In Smithland in the winter of 1861–1862, Buckner’s mood matched the gray, rainy weather. With the disturbing realities of war all around him, there was no escaping the misery of that January cold. Buckner and the Twentieth were constantly out on patrol, moving through the countryside, searching for rebel cavalry sent out from Leonidas Polk’s Confederate garrison in Columbus or the informal bands of secesh who drove their loyal neighbors out of their homes and sent them fleeing to the safety of Smithland. Tramping out at all hours of the day and night on these ever-fruitless errands through the...

  6. 3 Brave Hearts and Stout Hands
    (pp. 67-88)

    When war came to Kentucky in 1861, Buckner saw an opportunity to prove his worth to Helen and the Martins on the battlefield—even if he was to fight against the side they supported. With the landslide unionist victories at the polls in August 1861, the sham neutrality under which both Unionists and Confederates had labored for months was essentially dead. Though Buckner’s politics did not line up with the Martins’, his military service could still prove his character in their eyes. In his study of the antebellum military tradition of Kentucky, Harry Laver shows that young Kentuckians throughout the...

  7. 4 I Feel Impelled to Pause
    (pp. 89-118)

    With the rebel army driven dramatically out of Tennessee and into Mississippi in the summer of 1862, Buckner’s greatest daily irritation had been not with thousands of cheering rebel soldiers intent on his death, but local secessionists in farms and towns along the army’s line of march. Though he claimed in a letter to Helen that he was “content that people should call me aYankee,aHessian a Vandal a thief& all the other long list of expletives which your secession friends shoved indiscriminately upon us,” the misperception of his cause by fellow white southerners was, in fact,...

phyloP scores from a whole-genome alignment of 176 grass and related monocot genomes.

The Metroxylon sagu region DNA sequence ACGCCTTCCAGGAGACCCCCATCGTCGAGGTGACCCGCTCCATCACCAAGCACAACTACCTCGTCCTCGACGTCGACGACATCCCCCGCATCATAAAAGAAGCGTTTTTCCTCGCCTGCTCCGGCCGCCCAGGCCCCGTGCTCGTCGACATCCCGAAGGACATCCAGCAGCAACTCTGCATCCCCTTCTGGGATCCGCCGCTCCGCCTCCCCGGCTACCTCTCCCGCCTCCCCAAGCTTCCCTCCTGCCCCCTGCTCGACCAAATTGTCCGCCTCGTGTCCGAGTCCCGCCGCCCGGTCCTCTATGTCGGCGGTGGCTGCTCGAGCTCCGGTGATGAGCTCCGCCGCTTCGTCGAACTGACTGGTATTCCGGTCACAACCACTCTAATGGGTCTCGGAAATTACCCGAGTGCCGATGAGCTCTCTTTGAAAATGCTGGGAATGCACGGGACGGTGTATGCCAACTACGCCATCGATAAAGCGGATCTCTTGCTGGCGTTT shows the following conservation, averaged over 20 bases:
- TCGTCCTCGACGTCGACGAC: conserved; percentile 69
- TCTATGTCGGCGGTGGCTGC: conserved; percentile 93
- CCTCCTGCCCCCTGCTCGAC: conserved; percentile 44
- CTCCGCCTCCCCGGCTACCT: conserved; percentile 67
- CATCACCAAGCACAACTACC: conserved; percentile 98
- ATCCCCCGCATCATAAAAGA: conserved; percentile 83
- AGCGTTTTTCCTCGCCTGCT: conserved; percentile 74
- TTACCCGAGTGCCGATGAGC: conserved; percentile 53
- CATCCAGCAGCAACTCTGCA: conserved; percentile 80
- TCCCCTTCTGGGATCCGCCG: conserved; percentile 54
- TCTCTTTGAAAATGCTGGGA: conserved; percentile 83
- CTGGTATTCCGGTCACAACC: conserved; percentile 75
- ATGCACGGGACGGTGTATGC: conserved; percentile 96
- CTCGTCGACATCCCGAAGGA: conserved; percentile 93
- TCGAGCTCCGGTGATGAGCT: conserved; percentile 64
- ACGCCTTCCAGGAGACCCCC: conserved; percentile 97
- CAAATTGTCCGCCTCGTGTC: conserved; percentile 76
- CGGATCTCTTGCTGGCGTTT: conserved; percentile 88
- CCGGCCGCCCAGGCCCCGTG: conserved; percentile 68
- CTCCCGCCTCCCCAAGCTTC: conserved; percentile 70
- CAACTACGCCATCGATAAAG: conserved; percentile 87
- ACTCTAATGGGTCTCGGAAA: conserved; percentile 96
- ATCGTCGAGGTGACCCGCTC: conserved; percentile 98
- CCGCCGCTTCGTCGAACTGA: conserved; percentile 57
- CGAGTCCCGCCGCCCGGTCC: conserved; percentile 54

8. 5 Privileges and Elections
    (pp. 119-156)

    So much was uncertain on the morning of Monday, August 7, 1865. In the predawn hours, small detachments of soldiers from the Second Wisconsin Heavy Artillery fanned out from Winchester while people across Clark County saddled their horses or set off walking to their local voting precincts. Election day was tense and uncertain for the Kentuckians who would elect a new state legislature, for the Kentuckians whose future would be shaped by that legislature but had no say in its election, and for the occupiers of a loyal state that too often felt as if it were not.

    A deeply...

  9. 6 Democratic Partisan Militia
    (pp. 157-186)

    In late July 1870, Frederick Douglass’s periodical theWashington New Eraforetold a great revolution in the Bluegrass State. “The Democrats in Kentucky are in sore tribulation lest they should loose [sic] the Ashland Congressional district, through the colored vote, which will be cast for the first time at the coming election.” As Buckner and many white Bluegrass Democrats—now embracing the former rebels, wartime unionist supporters of John L. Helm such as Buckner, and the majority of the Conservative “Third” Party, which had folded into the Democratic Party after 1867—saw it, the elections in August 1870 would either...

  10. Epilogue: Glen Avon
    (pp. 187-200)

    Though the Kentucky legislature and governor had paid for Buckner, Breckinridge, and Stanbery to deal the Kentucky Democratic Party the poll tax card, they never played it against any future assertions of black civil rights. Delegates considered the measure during the constitutional convention of 1890, in a moment when a rash of voter-elimination measures such as poll taxes and literacy tests were written into revised constitutions of the states of the old Confederacy. The rush to implement Jim Crow disfranchisement amendments in other southern states, according to historian Michael Perman, marked a new phase in southern politics and race relations....

  11. Acknowledgments
    (pp. 201-204)
  12. Notes
    (pp. 205-240)
  13. Bibliography
    (pp. 241-258)
  14. Index
    (pp. 259-264)